In recent years, as health and wellness programs have become part of work life, companies have turned to animals to provide rest and reprieve from the demands of the job. Now, a new research project from the University of Guelph is looking at what kind of impact those furry friends can have on health care professionals.

At Cambridge Memorial Hospital (CMH), facility dog Ember is a black Labrador retriever who works eight-hour shifts alongside staff, physicians, midwives and volunteers, offering stress relief, mental health support and emotional comfort in a high-stress environment.

A black Labrador retriever sits on green grass wearing a purple service dog vest.
Ember, the facility dog employed at Cambridge Memorial Hospital

The research, led by Dr. Basem Gohar, builds on previous studies that assessed the mental health of various health care providers. Gohar is a clinical psychologist and professor in the Department of Population Medicine at the Ontario Veterinary College where he leads U of G’s Research in Occupational Health and Wellness Lab.

“This is a first for me,” Gohar says of research focused on human and animal interaction. “I’m excited to see what we can learn from Ember.”

Interacting with animals has been shown to reduce stress and loneliness, boost moods and increase feelings of social support. The structure of the program with Ember is an example of organizational support, Gohar points out. Research has shown that organizational efforts are more effective than individual-directed initiatives in supporting employee well-being, particularly for burnout.

“This is an example of what an organization can do to support staff on an organizational level,” Gohar says. “While Ember is the star of the show, the underlying factor that we want to address is how we can support and retain staff. That’s the goal.”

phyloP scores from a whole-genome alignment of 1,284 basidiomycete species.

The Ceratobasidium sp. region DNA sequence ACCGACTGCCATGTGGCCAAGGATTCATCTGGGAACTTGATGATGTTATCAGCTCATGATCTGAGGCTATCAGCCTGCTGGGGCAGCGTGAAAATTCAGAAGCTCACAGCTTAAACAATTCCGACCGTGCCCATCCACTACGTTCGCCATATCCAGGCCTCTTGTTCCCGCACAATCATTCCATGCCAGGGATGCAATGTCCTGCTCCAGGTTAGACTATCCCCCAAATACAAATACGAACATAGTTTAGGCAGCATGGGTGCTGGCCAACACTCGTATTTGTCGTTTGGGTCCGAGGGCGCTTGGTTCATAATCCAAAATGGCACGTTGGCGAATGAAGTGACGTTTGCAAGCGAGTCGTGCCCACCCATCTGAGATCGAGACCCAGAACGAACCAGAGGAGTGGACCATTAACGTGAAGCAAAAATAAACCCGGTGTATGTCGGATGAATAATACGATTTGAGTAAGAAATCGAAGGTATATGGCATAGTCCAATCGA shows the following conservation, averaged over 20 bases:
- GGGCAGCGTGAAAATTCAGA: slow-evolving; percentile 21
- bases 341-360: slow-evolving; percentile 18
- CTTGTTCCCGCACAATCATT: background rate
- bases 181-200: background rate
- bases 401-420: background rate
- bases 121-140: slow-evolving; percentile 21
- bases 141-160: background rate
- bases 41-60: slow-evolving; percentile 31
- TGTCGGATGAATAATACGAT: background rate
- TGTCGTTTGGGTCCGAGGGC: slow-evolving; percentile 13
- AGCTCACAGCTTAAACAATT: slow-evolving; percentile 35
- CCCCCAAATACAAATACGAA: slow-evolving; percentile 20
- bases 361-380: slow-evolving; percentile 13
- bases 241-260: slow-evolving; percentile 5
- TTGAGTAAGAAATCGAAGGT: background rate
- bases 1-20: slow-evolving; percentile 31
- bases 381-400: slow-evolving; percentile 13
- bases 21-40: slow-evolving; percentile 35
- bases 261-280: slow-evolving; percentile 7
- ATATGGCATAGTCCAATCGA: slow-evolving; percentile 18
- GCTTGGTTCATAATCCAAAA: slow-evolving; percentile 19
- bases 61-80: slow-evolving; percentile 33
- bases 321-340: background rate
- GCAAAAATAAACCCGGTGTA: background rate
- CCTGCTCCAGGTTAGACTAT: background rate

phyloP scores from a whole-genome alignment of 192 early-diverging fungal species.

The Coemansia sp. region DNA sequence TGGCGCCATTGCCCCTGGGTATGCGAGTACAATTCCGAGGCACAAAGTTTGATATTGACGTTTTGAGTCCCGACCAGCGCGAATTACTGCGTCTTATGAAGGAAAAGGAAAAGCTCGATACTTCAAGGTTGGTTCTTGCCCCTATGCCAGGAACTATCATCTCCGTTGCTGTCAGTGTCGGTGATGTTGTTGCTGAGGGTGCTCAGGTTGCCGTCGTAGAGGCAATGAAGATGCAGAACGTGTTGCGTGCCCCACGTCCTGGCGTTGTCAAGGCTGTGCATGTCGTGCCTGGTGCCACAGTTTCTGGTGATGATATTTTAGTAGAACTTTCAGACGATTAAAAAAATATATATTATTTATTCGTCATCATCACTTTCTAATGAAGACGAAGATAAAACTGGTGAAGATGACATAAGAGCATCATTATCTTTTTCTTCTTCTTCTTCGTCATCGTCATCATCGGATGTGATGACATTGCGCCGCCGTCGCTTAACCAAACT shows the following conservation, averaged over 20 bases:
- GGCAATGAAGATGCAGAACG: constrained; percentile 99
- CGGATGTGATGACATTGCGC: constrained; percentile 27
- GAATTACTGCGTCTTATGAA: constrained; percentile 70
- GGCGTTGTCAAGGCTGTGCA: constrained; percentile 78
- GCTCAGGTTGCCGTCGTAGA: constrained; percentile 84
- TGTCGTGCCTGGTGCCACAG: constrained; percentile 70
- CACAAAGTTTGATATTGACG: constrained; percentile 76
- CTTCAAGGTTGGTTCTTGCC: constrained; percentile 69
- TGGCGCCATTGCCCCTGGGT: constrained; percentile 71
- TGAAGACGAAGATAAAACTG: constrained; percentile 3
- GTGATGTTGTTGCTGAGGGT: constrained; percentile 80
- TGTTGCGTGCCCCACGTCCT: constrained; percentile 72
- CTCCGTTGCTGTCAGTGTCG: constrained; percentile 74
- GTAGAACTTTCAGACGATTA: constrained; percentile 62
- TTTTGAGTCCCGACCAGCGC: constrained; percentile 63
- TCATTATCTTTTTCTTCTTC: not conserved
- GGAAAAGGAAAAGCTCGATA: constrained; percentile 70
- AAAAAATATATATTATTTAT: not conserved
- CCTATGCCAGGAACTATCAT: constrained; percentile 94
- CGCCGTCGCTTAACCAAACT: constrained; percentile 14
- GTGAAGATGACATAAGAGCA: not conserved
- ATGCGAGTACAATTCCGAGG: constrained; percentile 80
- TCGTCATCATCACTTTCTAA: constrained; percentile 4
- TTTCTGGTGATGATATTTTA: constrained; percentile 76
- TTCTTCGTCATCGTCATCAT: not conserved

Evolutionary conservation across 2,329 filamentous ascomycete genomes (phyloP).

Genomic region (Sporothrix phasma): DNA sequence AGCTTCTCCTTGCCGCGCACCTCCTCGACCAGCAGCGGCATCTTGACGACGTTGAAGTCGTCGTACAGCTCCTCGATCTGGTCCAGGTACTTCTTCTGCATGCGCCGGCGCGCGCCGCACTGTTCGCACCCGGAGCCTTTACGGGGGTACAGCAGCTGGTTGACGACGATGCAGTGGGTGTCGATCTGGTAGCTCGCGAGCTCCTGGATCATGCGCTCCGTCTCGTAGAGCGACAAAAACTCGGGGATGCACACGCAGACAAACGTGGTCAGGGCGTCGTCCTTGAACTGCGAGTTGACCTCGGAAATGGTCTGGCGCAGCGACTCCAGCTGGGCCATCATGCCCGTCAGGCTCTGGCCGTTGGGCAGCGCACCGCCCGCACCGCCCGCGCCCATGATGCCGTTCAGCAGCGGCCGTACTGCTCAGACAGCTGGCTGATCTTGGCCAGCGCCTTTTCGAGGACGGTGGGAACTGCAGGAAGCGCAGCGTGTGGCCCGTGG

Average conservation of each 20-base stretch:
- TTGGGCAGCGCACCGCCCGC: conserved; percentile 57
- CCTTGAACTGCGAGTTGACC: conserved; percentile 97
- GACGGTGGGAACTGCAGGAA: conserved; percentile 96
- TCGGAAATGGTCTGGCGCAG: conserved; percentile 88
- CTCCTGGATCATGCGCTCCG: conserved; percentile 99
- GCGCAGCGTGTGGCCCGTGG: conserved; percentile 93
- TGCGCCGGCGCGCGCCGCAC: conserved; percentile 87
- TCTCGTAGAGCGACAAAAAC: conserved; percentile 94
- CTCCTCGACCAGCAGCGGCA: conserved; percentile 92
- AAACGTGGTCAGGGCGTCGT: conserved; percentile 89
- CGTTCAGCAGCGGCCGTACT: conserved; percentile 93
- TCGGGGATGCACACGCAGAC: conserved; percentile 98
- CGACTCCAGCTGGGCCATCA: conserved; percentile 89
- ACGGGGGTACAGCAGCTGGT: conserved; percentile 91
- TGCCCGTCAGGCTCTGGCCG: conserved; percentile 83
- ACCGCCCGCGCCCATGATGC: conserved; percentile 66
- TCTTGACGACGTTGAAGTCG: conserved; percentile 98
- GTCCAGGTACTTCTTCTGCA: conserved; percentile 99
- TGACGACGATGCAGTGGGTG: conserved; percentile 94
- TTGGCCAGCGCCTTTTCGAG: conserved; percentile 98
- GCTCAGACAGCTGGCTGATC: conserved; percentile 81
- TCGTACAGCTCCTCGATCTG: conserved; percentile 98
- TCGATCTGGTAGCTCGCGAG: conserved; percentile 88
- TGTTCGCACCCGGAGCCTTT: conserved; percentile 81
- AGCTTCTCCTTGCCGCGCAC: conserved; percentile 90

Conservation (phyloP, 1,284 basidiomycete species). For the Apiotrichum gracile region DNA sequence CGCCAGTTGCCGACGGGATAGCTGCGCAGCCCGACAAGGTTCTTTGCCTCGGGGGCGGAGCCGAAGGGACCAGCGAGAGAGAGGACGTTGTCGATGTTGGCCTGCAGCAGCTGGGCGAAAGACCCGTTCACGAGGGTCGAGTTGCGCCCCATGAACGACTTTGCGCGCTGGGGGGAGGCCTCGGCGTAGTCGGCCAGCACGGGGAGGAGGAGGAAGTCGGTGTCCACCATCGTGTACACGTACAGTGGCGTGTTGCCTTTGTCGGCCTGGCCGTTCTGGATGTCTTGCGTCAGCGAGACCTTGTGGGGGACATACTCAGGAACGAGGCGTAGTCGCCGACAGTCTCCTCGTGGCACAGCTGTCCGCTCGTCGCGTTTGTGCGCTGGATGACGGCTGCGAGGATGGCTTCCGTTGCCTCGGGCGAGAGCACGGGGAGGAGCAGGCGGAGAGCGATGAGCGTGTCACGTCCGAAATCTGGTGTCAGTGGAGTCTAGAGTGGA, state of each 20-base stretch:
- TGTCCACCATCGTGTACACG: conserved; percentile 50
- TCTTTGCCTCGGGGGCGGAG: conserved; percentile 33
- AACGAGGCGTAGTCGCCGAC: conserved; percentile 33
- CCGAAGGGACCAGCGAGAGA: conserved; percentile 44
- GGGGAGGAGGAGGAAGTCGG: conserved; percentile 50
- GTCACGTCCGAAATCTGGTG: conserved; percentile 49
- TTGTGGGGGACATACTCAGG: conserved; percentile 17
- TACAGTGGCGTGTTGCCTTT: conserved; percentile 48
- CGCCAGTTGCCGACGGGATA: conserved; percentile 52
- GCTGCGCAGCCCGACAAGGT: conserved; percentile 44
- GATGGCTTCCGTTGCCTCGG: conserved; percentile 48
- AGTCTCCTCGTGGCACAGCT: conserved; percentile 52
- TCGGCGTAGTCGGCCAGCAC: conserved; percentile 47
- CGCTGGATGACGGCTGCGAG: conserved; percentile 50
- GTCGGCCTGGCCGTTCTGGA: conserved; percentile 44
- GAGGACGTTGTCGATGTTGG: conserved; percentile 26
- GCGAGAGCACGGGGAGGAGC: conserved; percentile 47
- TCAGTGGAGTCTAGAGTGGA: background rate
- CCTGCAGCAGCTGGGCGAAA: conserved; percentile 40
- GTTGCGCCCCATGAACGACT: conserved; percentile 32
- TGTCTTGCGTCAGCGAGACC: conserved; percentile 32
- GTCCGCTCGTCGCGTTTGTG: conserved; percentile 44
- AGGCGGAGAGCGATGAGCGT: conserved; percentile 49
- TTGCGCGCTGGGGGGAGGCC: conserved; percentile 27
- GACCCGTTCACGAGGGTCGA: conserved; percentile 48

With research interests in public health, specifically occupational health and workplace mental health, Gohar’s new project is designed to touch on each.

In partnership with CMH and with funding support from a Partnership Engage grant from the Social Sciences and Humanities Research Council, Gohar’s team is taking an in-depth and open-ended approach through one-on-one interviews with staff. Joining Gohar in this investigation are Drs. Jason Coe and Katie Clow, both veterinarians with expertise in human-animal bond.

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CMH is the first Canadian hospital to have an animal certified by National Service Dogs (NSD) in a health care setting, something police, fire departments and other first responders have done previously. Ember was trained by NSD and uses four cues that range from minimal contact and quick pets to jumping over someone’s lap, an exercise that can provide the same benefits as a weighted blanket, calming a person by relaxing their nervous system.

Much like a doctor or a nurse, Ember makes the hospital rounds each day, starting in the emergency department and then rotating through assigned areas for 30-minute visits. Certain areas can accommodate Ember when off leash, allowing for greater interactions with staff.

A team of handlers cares for Ember ensuring her well-being while on staff at CMH
Ember interacts with CMH staff while a member of her handler team looks on

Ember is not a therapy dog, so her interactions with patients are little to none. At the entrance to the hospital, visitors are greeted with a notice displaying Ember’s photo, name and role at CMH, so they are aware of her presence.

When she’s not on shift at CMH, Ember lives with her primary handler – there are four in total – who provides food, lodging and veterinary care, supported by the Lyle S. Hallman Foundation.

CMH is an active teaching facility, so a program of this nature fits the culture well, says CEO Patrick Gaskin.

“We know this provides great value to our staff and that there are significant benefits in it,” he says. “Hospitals are incredibly stressful environments. When you work on the front line in an emergency room, it can be traumatic. You’re asking staff to face that and then an hour later, to go see another patient.”

Jenna Bilenduke, Wellness and Well-Being Specialist at CMH, and one of Ember’s handlers, says that while the research will focus on Ember’s impact on the staff, the team is also listening and observing the dog’s interactions, ensuring her well-being too.

Ember has been at work at CMH since May 2022 and the feedback from staff has already been very positive, Bilenduke says. Some staff with a fear of dogs have graduated to petting Ember’s head because they feel a familiarity with her and recognize she does not pose a threat.

“Those are huge success stories in my books,” Bilenduke says.

“I’ve had multiple staff members mention that Ember has helped through a tough time, which just highlights how you never know what people are going through,” she points out. “Even something as small as petting a dog can be the reason that someone was able to make it through the day. That’s why she’s here.”


Dr. Basem Gohar